Wishing to have a view from the American side, I crossed the ferry; and, ascending a wooden staircase, from the top of which is perhaps as fine a prospect as from any other point on that side, I passed, by means of a wooden bridge, over to Goat Island; the length of which divides the current, as its lower end divides the fall, into two portions (there are in fact three of the latter) --the widest of which is on the Canada side. Having traversed the island, I availed myself of a sort of wooden jetty, which has been erected near the precipice, and posted myself over the gulph. I was peculiarly fortunate both in the day and the hour. It was nearly five o'clock in the afternoon; and, as the sun's rays fell directly, from the opposite side, through the purest atmosphere, upon "the horned flood," the effect was most beautiful. The torrent, as it hurried onward to the fall, formed itself into the most splendid crystals; and meeting the foam as it rose from the bottom and the sides, was precipitated with it into the gulph below; where it was lost in a vast bason, that rivalled the mountain snow in whiteness. Turning round, I perceived the rival falls connected, as it were, by the most brilliant rainbow imaginable, the outline and tints of which presented ever-varying diversities, as the breeze agitated the refracting spray.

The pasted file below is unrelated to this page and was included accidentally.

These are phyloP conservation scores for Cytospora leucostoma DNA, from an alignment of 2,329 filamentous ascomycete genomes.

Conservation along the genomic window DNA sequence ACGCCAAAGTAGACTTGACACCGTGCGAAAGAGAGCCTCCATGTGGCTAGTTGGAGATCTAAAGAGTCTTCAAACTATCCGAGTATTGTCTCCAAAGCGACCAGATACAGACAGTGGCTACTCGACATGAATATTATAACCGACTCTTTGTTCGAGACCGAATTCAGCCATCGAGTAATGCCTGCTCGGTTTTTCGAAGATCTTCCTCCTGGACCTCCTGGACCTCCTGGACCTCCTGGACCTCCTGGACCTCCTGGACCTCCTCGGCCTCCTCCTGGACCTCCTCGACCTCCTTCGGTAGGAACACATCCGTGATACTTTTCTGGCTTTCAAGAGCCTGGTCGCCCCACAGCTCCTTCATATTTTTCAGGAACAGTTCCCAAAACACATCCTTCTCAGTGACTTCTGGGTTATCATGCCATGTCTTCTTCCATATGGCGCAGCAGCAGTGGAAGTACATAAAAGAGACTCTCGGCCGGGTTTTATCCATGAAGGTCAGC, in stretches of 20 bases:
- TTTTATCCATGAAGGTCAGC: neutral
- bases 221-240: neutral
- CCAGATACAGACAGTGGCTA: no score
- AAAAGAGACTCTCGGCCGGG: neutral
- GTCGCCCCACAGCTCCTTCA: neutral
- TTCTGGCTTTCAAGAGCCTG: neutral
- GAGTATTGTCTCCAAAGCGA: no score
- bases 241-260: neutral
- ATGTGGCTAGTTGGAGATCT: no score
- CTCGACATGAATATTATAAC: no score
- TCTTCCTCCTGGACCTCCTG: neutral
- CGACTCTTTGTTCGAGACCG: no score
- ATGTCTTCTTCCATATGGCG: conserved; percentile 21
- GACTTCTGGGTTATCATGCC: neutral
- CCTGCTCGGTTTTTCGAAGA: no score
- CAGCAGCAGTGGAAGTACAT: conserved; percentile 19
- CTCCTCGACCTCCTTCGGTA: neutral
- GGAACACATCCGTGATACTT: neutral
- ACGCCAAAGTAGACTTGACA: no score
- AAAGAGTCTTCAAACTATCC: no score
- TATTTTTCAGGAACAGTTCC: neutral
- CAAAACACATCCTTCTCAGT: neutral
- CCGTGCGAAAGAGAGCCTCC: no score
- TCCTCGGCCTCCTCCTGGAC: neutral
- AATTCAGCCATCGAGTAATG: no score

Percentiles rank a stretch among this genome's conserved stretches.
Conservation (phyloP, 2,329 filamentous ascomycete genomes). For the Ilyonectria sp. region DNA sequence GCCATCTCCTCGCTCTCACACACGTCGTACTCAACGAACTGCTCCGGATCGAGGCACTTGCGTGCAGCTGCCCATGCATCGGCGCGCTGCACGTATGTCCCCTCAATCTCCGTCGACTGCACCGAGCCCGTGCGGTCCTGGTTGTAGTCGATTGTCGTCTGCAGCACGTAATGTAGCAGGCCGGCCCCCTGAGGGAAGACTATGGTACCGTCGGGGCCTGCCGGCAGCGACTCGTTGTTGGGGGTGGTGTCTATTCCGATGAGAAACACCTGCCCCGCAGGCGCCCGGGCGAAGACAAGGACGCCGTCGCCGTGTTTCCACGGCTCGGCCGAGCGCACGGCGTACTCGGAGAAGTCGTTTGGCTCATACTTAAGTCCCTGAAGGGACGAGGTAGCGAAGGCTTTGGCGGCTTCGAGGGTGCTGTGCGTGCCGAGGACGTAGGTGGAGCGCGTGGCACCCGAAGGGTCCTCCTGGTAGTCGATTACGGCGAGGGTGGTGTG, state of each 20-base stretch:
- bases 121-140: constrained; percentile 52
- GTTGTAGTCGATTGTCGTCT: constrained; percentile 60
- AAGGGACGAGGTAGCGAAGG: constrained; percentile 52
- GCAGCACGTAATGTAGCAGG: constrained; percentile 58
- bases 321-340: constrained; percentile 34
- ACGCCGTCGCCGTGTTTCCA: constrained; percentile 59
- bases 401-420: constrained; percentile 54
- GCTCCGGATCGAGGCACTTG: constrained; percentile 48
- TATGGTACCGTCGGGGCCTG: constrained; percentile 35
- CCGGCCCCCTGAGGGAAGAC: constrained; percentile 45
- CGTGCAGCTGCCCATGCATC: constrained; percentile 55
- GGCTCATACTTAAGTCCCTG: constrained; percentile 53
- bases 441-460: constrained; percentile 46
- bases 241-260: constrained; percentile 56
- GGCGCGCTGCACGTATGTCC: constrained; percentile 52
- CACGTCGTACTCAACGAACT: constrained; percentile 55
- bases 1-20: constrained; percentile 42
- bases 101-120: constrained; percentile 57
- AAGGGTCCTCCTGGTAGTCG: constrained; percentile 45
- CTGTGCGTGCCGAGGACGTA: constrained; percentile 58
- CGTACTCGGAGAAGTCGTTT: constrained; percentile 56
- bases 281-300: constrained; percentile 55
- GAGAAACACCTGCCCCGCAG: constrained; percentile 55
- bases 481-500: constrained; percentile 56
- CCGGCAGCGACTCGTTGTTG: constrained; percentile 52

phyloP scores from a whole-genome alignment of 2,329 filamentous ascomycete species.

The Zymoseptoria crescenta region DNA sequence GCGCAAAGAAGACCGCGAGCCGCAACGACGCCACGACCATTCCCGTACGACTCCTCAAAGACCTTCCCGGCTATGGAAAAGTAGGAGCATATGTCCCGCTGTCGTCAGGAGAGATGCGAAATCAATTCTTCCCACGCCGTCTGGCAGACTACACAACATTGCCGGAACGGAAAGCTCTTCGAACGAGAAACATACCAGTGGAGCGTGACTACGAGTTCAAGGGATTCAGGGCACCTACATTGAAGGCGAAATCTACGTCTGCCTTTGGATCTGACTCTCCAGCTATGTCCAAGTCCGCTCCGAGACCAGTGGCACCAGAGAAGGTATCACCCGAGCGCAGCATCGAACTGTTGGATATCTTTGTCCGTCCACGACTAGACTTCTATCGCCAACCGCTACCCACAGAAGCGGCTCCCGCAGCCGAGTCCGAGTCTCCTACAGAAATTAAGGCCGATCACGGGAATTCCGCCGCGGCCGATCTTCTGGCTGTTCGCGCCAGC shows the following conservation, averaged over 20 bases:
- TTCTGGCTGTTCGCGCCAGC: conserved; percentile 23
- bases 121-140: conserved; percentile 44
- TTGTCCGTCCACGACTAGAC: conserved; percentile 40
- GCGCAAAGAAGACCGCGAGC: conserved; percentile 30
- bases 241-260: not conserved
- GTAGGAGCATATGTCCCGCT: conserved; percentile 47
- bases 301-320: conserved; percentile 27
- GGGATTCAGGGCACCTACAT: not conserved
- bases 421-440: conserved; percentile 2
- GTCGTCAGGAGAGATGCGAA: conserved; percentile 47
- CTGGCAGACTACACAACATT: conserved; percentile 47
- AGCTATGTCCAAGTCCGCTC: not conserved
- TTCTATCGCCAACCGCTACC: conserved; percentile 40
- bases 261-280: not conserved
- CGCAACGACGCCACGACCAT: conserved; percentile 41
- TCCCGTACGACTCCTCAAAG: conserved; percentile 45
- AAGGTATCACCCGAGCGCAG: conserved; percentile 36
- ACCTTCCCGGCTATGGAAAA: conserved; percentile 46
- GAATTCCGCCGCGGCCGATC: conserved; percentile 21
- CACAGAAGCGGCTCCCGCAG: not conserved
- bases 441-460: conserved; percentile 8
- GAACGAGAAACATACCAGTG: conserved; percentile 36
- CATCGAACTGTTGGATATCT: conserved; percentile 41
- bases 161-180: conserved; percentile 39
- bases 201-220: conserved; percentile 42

On my return through the island, I stepped into a log-hut, belonging to the man who collects the toll at the bridge, and sat for some time chatting with his wife and children. The old lady was at supper; and very hospitably invited me to partake of it. Most willingly would I have accepted the offer, had my appetite corresponded with her kindness. She did not press me; for there was too much sincerity on both sides, to repeat the invitation or to reverse the refusal. She was very communicative, and related to me several anecdotes of an unfortunate Englishman, who was drowned two or three years before in the river below. From the account she gave of him, he was evidently insane: he would often wander about, night and day, over the island; upon which he had hired a small cottage, where he cooked his own food, and lay wrapped up in his blanket on the floor. Sometimes he would be well-dressed and talk rationally; at others he would let his beard grow, avoid every one, and put on the most miserable and dirty garments. Though wayward and eccentric, he was harmless and inoffensive. In his most melancholy and dejected mood, he would take notice of the old woman's little girl; to whom, in spite of her repugnance, he had evinced a very singular attachment. Her presence appeared to soothe his unquiet spirit; and he would talk to her and shew her little attentions, when no other person could obtain an answer or a remark from him. His age was between thirty and forty; and, from his language and deportment, he must have received a good education. He could speak five or six languages, and played on several musical instruments. Having been obliged to quit his hermit's cell, as the owner fancied his uncouth appearance might frighten visitors from the island, he was much chagrined, and betook himself to a little cot provided for him near the ferry. Here he was accustomed to bathe in the Niagara; and, having, as it was supposed, got one day out of his depth (for he was unable to swim) he was swept away by the current; and his clothes, that were found on the shore, alone remained to tell his unhappy fate. His body was carried by the stream into lake Ontario, where it was afterwards discovered. Such was the history (I need not add the name) of my countryman, which the mistress of this sequestered cottage gave me; concluding her narrative with a warm eulogy upon his gentle and kind disposition, and an expression of unaffected compassion for his untimely end. There was something. both interesting and picturesque about the cabin and its inmates. It was built near the torrent, the thunder of which was the "lullaby" of its cheerful and contented family. I asked one of the daughters whether her rest was not interrupted at night, when absent from home; she replied that she had been out on a visit, not long before, for the first time; and had not been able to sleep for nearly a fortnight --deprived of those soothing sounds to which her ear had been so long habituated. The worthy dame expatiated much in praise of an English lady, who had been at the falls during a whole winter. To use her expression she was so "enamoured" of the place that she could not quit it. She too was one of Nature's favorite children --with a romantic imagination and a benevolent heart. The sympathies of the one, however, had checked the aberrations of the other. Her mind had found a healthful occupation in instructing the children of the neighbouring settlers. She would come on to the island in the coldest weather, when few would venture out into the open air, and would gaze for hours on the falling waters.